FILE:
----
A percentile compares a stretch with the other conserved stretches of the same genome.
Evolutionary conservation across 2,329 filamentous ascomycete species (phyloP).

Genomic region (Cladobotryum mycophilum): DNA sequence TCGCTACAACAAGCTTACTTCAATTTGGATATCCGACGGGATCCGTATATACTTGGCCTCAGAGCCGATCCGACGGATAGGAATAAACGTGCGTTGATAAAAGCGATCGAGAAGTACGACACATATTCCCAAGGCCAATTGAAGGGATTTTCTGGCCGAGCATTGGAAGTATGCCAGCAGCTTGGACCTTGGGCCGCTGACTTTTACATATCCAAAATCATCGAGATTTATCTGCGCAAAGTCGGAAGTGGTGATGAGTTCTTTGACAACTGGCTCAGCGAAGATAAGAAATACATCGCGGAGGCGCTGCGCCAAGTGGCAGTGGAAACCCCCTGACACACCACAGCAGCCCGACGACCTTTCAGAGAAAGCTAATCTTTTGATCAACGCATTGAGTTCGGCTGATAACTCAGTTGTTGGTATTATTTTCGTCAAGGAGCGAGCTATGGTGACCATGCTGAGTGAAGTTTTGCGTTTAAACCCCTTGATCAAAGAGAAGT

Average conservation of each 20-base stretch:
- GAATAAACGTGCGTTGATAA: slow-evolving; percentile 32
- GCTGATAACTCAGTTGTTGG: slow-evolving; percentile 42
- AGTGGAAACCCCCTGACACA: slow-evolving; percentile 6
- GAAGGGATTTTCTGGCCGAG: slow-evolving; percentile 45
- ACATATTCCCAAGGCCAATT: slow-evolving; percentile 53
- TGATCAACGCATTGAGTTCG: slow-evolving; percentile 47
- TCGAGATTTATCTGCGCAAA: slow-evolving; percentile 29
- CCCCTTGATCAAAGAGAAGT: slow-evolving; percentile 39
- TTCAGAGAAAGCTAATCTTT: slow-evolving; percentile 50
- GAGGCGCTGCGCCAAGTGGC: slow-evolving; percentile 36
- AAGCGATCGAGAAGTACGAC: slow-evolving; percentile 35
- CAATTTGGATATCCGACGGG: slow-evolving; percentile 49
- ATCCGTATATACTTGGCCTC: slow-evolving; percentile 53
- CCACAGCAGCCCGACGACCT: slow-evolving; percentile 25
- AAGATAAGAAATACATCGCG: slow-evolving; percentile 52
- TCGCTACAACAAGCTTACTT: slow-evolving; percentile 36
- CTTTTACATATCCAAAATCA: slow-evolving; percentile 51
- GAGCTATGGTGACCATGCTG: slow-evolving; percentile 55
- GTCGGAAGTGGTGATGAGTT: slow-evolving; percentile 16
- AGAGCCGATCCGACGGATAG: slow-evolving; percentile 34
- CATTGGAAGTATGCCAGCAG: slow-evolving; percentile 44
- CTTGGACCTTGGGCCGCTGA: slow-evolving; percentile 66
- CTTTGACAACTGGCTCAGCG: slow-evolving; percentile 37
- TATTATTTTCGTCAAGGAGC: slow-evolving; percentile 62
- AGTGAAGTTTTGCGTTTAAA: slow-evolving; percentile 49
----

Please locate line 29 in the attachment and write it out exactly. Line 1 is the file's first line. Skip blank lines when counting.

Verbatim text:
- AGTGAAGTTTTGCGTTTAAA: slow-evolving; percentile 49